Print and Features Editor Alex Boscott reports on the ‘Preferendum’ put forward by the Guild of Students this week
The University of Birmingham’s (UoB) Guild of Students have this week launched an online vote in order to establish the Guild’s official stance on the possible industrial and strike action by members of Birmingham’s University and College Union (BUCU) – with voting closing at 4pm on Friday 11th December.
In a statement, the Guild told students: ‘The Guild Officer Group […] believe that it is important that – during this difficult time – students have a right to shape the stance of the Guild in regard to the proposed UCU strike action.’
The Guild also added: ‘Since the vote in January 2020, we believe that circumstances have changed considerably due to COVID-19, that students are facing difficulties that we could not have imagined in January and that during this difficult time it is important that we have a clear view on industrial action.’
Following weeks of dispute between BUCU and UoB, members of the Union have commenced an internal vote to decide on whether to move to online-only teaching from the start of Semester 2 in protest against the University’s decision to continue with in-person teaching on campus. Strike action, should members be penalised for moving to solely online teaching, is also being proposed as part of BUCU’s ballot – the results of which are expected early in the new year.
Speaking to Redbrick about the proposed industrial action, BUCU President David Bailey stated: ‘If the official ballot results in a yes vote, then all teaching will be moved online, except where this is impossible – starting from the first day of Semester2.’ Bailey also added that he hopes that ‘there is time for [BUCU] to agree an agreement over teaching provisions and working on-campus’ with UoB.
Declaring a formal dispute with UoB on 12th October over what BUCU cited as the University’s ‘failure’ to ‘restrict numbers of staff and students on campus to essential-only’, a resolution to the on-going stand-off is yet to emerge with 82% of BUCU members voting for online-only teaching and a further 63% voting for strike action in a consultative ballot on 17th November.
Since the reopening of campus back in September, 1,420 people have so far tested positive for COVID-19 – 102 of which have been staff members. Weekly staff cases peaked on 10th November with 23 positive tests whilst student cases reached a weekly peak of 307 positive tests on 6th October.
Regarding the current dispute, UoB told Redbrick that ‘it is disappointing that [BUCU] have taken the decision to ballot members on industrial action’ and stated that they have met with the university trade unions to discuss UoB’s ‘plans on a very regular basis.’
In the Guild ‘Preferendum’, students are now able to submit their preferences regarding the proposed BUCU industrial action by ranking the following options:
Option 1: ‘Full support of BUCU’s action including online-only teaching and strike action as necessary.’
Option 2: ‘Support staff who are calling for online-only teaching, but not strike action.’
Option 3: ‘Do not support staff who are calling for online-only teaching or strike action. The Guild supports the current model of both face-to-face and online teaching.’
However, included in both Options 2 and 3 is a proposal to remove paragraph 3 from ‘Commitment 38’ of the Guild of Student’s Beliefs and Commitments – just 10 months after it was introduced following UCU industrial action in January. Paragraph 3 states that: ‘In the event of legitimate industrial action taken by campus trade unions, the Guild commits to support such action, unless instructed by result of a referendum in accordance with the Guild’s by-laws.’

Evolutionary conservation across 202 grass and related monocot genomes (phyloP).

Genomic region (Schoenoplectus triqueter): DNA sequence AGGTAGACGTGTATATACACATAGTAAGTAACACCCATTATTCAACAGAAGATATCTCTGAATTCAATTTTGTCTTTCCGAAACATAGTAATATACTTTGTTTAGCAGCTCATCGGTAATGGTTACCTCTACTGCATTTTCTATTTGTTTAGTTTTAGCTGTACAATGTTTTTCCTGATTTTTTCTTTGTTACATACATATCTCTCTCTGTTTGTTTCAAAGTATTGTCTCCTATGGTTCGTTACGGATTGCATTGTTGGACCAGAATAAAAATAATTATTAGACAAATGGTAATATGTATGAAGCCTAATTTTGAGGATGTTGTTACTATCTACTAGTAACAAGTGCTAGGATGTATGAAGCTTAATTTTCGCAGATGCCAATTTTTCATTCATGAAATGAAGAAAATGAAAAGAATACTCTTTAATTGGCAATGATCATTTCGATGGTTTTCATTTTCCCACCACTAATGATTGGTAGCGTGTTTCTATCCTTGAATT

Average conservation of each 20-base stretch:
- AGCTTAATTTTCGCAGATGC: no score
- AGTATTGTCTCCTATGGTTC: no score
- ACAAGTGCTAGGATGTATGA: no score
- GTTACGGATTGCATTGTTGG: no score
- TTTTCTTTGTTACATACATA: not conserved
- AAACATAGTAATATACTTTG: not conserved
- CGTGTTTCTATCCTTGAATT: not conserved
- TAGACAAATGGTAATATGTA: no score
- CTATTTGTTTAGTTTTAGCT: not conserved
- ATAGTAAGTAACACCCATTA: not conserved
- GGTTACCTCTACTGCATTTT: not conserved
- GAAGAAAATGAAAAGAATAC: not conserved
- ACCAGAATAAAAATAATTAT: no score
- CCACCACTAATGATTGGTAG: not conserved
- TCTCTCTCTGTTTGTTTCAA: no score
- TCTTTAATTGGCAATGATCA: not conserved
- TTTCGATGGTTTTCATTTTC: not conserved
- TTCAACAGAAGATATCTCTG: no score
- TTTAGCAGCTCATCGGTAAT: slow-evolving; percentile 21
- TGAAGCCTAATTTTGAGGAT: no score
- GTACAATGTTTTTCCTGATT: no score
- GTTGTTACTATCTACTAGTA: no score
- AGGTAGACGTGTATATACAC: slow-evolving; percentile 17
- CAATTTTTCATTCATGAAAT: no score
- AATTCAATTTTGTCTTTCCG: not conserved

Removal of such a commitment would mean that the Guild would no longer be required to support future legitimate trade union industrial action by default and would only do so if instructed by a student vote.
Regarding the proposed removal of paragraph 3, Guild President Tobi Adeyemi told Redbrick: ‘We feel that as current circumstances have changed considerably due to Covid-19, our students are facing difficulties that we could not have imagined back in January, when the commitment was introduced. During this difficult time it is important that we have a clear view from our students on industrial action.’
She also added: ‘By including paragraph 3 in the Preferendum, if industrial action/strike action does take place and we follow the commitments in paragraph 3, we cannot be in a space with the University. We feel that maintaining a good, working relationship with the University is vital right now, so that we can continue to discuss student wellbeing and educational needs during current, Covid-19 circumstances.‘
In a post addressed to students on Fab ‘N Fresh, Adeyemi laid out the Guild Officer Team’s stance regarding the proposed industrial action, stating that: ‘We believe that Option 2 ensures the continuation of students’ education with minimum disruption whilst also support academics to determine their safety of their working environment, and to engage in industrial action.
‘We believe this option will best support students as well as allow us to maintain open conversations with the University about the many challenges presented by COVID-19.’
Results of the online vote are expected in the coming days, however, the disruption caused to University life caused by COVID-19 is set to continue into the new year – despite the rollout of the recently-approved Pfizer-BioNtech COVID-19 vaccine to the UK’s most vulnerable this week. BUCU approval of industrial, and possibly strike, action in the new year would see many courses switch to exclusively online teaching unless a resolution can be reached between UoB and the Union’s representatives in the coming weeks.
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